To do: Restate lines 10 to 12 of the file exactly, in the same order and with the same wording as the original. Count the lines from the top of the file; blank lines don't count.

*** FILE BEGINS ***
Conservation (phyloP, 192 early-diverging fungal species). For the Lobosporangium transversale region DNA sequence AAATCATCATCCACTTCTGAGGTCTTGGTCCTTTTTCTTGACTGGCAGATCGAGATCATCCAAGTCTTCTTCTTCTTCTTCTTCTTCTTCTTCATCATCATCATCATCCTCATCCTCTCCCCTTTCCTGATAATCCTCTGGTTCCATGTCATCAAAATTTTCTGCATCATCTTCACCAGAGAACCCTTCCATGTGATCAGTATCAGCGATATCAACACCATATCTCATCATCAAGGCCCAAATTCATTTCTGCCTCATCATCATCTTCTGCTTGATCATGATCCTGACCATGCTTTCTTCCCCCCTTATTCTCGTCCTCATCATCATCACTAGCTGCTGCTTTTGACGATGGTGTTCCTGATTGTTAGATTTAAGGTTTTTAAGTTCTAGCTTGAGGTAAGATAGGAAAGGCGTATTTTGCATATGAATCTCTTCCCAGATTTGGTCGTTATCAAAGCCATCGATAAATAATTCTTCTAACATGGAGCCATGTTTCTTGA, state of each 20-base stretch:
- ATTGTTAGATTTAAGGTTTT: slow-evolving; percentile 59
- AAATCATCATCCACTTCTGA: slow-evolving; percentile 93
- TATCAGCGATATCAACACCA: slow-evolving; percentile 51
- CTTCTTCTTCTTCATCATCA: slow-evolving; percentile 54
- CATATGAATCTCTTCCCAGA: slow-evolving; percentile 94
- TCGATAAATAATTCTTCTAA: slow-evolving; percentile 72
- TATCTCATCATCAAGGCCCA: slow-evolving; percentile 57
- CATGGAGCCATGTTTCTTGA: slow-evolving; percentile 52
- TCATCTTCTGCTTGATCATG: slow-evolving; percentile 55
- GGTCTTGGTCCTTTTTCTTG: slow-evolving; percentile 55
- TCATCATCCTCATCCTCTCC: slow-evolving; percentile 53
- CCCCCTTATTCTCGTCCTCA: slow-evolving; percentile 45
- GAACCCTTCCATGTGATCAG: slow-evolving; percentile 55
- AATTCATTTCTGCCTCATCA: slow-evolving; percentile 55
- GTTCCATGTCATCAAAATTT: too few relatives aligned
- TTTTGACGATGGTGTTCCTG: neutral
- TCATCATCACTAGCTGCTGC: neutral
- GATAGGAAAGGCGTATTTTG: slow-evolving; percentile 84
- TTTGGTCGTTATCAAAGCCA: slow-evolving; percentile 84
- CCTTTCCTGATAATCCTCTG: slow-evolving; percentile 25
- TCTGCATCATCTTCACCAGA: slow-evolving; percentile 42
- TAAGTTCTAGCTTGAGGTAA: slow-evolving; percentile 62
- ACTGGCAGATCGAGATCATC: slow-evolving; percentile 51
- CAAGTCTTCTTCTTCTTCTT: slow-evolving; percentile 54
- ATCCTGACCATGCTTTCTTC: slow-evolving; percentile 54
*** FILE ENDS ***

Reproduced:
- TCATCTTCTGCTTGATCATG: slow-evolving; percentile 55
- GGTCTTGGTCCTTTTTCTTG: slow-evolving; percentile 55
- TCATCATCCTCATCCTCTCC: slow-evolving; percentile 53